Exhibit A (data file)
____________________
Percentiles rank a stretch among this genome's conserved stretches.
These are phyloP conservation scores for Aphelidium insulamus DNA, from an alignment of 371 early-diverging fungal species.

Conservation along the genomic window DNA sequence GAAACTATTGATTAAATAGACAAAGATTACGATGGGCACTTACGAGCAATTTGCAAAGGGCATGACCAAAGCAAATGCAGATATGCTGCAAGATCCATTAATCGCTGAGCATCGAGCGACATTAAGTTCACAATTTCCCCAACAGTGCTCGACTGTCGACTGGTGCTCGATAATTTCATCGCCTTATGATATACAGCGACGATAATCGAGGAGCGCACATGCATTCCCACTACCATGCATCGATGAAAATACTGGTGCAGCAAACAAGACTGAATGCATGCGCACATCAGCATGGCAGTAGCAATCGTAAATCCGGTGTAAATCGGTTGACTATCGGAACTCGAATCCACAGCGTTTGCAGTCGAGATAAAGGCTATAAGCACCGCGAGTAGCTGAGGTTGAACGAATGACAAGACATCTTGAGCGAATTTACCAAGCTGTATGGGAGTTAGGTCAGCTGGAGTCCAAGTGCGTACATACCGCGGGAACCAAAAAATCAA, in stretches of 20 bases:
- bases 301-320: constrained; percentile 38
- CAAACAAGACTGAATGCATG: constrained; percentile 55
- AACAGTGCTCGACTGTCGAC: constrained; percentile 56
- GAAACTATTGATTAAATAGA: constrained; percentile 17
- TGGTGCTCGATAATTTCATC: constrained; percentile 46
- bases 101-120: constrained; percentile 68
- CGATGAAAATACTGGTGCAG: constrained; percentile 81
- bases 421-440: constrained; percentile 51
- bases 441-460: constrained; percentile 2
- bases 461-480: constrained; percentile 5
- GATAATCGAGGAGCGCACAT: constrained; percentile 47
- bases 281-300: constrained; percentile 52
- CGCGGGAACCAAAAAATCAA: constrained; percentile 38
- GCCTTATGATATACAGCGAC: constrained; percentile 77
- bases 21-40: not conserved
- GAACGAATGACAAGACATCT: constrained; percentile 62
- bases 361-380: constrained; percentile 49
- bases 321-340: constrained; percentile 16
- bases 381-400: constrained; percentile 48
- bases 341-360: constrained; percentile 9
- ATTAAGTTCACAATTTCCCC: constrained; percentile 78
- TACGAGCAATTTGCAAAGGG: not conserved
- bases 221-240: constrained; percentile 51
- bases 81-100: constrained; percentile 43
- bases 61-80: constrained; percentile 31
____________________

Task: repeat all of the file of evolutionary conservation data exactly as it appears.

Percentiles rank a stretch among this genome's conserved stretches.
These are phyloP conservation scores for Aphelidium insulamus DNA, from an alignment of 371 early-diverging fungal species.

Conservation along the genomic window DNA sequence GAAACTATTGATTAAATAGACAAAGATTACGATGGGCACTTACGAGCAATTTGCAAAGGGCATGACCAAAGCAAATGCAGATATGCTGCAAGATCCATTAATCGCTGAGCATCGAGCGACATTAAGTTCACAATTTCCCCAACAGTGCTCGACTGTCGACTGGTGCTCGATAATTTCATCGCCTTATGATATACAGCGACGATAATCGAGGAGCGCACATGCATTCCCACTACCATGCATCGATGAAAATACTGGTGCAGCAAACAAGACTGAATGCATGCGCACATCAGCATGGCAGTAGCAATCGTAAATCCGGTGTAAATCGGTTGACTATCGGAACTCGAATCCACAGCGTTTGCAGTCGAGATAAAGGCTATAAGCACCGCGAGTAGCTGAGGTTGAACGAATGACAAGACATCTTGAGCGAATTTACCAAGCTGTATGGGAGTTAGGTCAGCTGGAGTCCAAGTGCGTACATACCGCGGGAACCAAAAAATCAA, in stretches of 20 bases:
- bases 301-320: constrained; percentile 38
- CAAACAAGACTGAATGCATG: constrained; percentile 55
- AACAGTGCTCGACTGTCGAC: constrained; percentile 56
- GAAACTATTGATTAAATAGA: constrained; percentile 17
- TGGTGCTCGATAATTTCATC: constrained; percentile 46
- bases 101-120: constrained; percentile 68
- CGATGAAAATACTGGTGCAG: constrained; percentile 81
- bases 421-440: constrained; percentile 51
- bases 441-460: constrained; percentile 2
- bases 461-480: constrained; percentile 5
- GATAATCGAGGAGCGCACAT: constrained; percentile 47
- bases 281-300: constrained; percentile 52
- CGCGGGAACCAAAAAATCAA: constrained; percentile 38
- GCCTTATGATATACAGCGAC: constrained; percentile 77
- bases 21-40: not conserved
- GAACGAATGACAAGACATCT: constrained; percentile 62
- bases 361-380: constrained; percentile 49
- bases 321-340: constrained; percentile 16
- bases 381-400: constrained; percentile 48
- bases 341-360: constrained; percentile 9
- ATTAAGTTCACAATTTCCCC: constrained; percentile 78
- TACGAGCAATTTGCAAAGGG: not conserved
- bases 221-240: constrained; percentile 51
- bases 81-100: constrained; percentile 43
- bases 61-80: constrained; percentile 31